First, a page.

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Four Ways AJJ Just Gets It

Have you ever turned to music to hear someone who gets it? A voice that totally understands what you’re feeling and puts it into words better than you ever could? Don’t we all? But sometimes, don’t you just wish an artist would sing it how it is without all the abstract, vague references to unspoken feelings?

AJJ (Formerly known as Andrew Jackson Jihad) is one of those artists who just gets it. He blatantly sings about issues that everyone can relate to. He touches on everything from how much growing up sucks, to how much your ex sucks, to how much the world sucks.

1. The world sucks sometimes and so do humans, but that’s normal. 

“How is the world so small when the world is so large. And who made the world, could I please speak to who’s in charge.” – “People II: The Reckoning”

This song sums it all up. People are flawed and the world is flawed. AJJ lets us know that yeah, we’re all a little messed up, but it’s okay. It’s okay to be messed up and it’s okay to be angry sometimes because we’re all human. I respect this message. Listening to this song also makes me feel better about some of my bad habits… like eating an obscene amount of cheese balls every time I get stressed out.

2. Growing up really f***ing sucks. 

“Growing up really f***ing sucks. I want to fall in love but I don’t love anybody. But I’m afraid I don’t care.” – “Growing Up”

I don’t know a single soul who hasn’t identified with that statement at one point or another in their life. Personally, I identify with that statement right now. Growing up sucks. You keep getting older and you have all these responsibilities and your family wants you to be in love – but what if you aren’t? It’s enough to make you want to lay on the floor and reevaluate your life, because sometimes that’s just what it comes to.

3. Life is too short to be sad all the time. 

“Let’s make the most of it, ’cause life’s too short to f**k with.” – Jesus Saves

In this song, AJJ recognizes that we all get sad sometimes. As much as it would be easy to sit and cry about it, life is simply too short for that. Yes, we all get sad or get down on ourselves. But so what? We can’t waste our time being upset or feeling hopeless or else we’ll “rot away” without really living our lives. Pick yourself up, get over it and move on. Also, eat chocolate and watch sitcoms. Do whatever it is that is good for your soul.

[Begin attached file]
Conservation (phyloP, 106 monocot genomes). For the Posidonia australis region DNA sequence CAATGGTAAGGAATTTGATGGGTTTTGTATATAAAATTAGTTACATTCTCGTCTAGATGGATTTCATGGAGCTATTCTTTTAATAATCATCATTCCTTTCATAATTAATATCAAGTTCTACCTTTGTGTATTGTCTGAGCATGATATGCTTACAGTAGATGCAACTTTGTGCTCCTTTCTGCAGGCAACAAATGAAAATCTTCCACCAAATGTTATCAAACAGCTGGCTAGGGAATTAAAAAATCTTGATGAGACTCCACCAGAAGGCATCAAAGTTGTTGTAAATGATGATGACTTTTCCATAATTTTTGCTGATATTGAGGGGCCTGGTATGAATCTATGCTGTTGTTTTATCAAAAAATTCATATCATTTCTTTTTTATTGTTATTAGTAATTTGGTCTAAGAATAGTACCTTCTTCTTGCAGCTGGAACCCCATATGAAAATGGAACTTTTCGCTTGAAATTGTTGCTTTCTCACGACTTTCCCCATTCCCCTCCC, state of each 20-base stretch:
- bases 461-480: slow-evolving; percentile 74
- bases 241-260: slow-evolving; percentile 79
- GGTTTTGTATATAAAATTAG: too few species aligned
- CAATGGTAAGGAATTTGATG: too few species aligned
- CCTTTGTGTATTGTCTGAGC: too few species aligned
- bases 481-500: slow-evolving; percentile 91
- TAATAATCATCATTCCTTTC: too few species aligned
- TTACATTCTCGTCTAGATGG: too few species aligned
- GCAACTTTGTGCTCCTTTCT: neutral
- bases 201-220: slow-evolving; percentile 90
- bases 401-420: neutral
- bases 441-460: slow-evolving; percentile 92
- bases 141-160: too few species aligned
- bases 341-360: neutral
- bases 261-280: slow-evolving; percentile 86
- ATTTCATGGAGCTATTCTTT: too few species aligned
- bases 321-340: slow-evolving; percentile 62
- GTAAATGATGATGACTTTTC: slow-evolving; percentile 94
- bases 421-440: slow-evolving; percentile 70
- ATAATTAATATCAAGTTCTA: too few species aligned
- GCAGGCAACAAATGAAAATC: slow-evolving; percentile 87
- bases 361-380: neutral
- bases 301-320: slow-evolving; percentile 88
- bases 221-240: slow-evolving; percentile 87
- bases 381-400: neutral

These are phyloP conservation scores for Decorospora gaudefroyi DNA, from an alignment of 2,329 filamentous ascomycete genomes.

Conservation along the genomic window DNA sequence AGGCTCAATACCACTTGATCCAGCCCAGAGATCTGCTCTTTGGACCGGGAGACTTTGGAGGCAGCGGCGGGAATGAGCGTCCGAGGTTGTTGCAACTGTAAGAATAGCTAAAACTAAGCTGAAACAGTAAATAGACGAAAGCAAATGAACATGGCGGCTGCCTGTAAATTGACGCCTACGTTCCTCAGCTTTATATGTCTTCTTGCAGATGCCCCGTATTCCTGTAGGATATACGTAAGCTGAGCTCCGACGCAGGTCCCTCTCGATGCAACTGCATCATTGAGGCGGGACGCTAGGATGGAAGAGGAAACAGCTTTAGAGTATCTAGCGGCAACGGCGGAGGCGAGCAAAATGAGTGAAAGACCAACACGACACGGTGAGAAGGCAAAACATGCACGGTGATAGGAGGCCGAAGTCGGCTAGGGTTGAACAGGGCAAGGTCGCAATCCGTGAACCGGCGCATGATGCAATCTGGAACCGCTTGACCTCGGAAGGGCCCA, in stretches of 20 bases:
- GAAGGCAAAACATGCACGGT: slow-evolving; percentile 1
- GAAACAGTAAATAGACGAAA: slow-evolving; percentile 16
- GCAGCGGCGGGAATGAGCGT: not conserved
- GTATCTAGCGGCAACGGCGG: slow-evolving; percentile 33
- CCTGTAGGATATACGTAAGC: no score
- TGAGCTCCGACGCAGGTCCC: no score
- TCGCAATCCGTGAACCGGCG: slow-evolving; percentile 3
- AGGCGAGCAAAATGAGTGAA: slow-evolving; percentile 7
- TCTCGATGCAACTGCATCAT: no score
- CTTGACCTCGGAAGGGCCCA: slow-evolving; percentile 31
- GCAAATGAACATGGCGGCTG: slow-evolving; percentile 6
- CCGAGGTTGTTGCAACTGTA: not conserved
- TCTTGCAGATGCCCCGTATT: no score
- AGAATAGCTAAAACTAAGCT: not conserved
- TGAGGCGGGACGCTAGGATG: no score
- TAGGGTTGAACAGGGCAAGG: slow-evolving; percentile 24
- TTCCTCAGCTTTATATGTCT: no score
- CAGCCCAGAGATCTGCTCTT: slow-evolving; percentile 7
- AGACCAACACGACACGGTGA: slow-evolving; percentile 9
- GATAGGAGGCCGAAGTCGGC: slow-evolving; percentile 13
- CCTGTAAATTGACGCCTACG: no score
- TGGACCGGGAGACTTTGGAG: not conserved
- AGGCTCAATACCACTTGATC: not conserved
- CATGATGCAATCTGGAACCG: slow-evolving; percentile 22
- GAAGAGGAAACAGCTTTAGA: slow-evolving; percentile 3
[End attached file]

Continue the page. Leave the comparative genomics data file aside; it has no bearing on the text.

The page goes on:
4. Equality. 

“People are people regardless of anything. I have faith in my fellow man, and I only hope that he has faith in me.” – “People”

People are people regardless of gender, race, age, sexual orientation, income, background or ANYTHING for that matter. AJJ recognizes that people can be hateful, inconsiderate and unfair. But you’re special, I’m special, we are all special. We need to believe in one another. We are, essentially, all the same in our differences. Now go hug someone.

5. Everyone on this earth is a family. ❤️

“We are all one big band across this land and we should sing in tune.” – “No More Tears”

This one doesn’t need an explanation. We all need to recognize we are one big happy family. Love wins.

If you identified with any of these reasons why AJJ just gets it, then you’ll enjoy listening to them at Rose Music Hall tonight.

This post was written by Erin Curry, contributing writer for The Blue Note and Rose Blog.

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Peace, Love, The Mowgli’s

WhereThe Blue Note
September 24, doors at 8:00 p.m., show at 9:00 p.m.
Ticket Cost:
 $15 Advance / $17 Day of Show
Dreamers, Colony House

Do you ever feel like the only thing that can get you through a hard day, a long drive, an all-nighter or anything for that matter, is music? Not just any music, but the right music. The music that makes you feel. The music that vocalizes everything you’re feeling.


Or even the music that brings you out of your internal box you’ve put yourself in so that you don’t implode or explode with all the bottled up feelings you’ve been hiding away?


Yeah, same.

And I think The Mowgli’s get that in all of its entirety. They have a brilliant way of reaching out to everyone’s heart and really touching it. There are certain situations in life where you just want to hear something that matches the way you feel.

For example, with the first round of exams being over, I have this overwhelming feeling of pure happiness and relief. I mean yeah, I’ve got my stuff together, I completed my exams without failing and I only had like two fleeting thoughts of dropping out and traveling the world, so I consider it a success!


This song totally identifies with that mood. It’s also really catchy so you should give it a listen. I know you want to.

The really cool thing about The Mowgli’s is that they have a song that almost anyone can identify with.

For example, for all of you “independent and perfectly happy with your life, but also open to being with someone but at the same time” kind of people, you’ll love this song. It kind of makes me feel like I’m in a rom-com. (Which I have decided is a cool feeling.)

The vibes I get from The Mowgli’s are undeniable. You can’t help but #feelthelove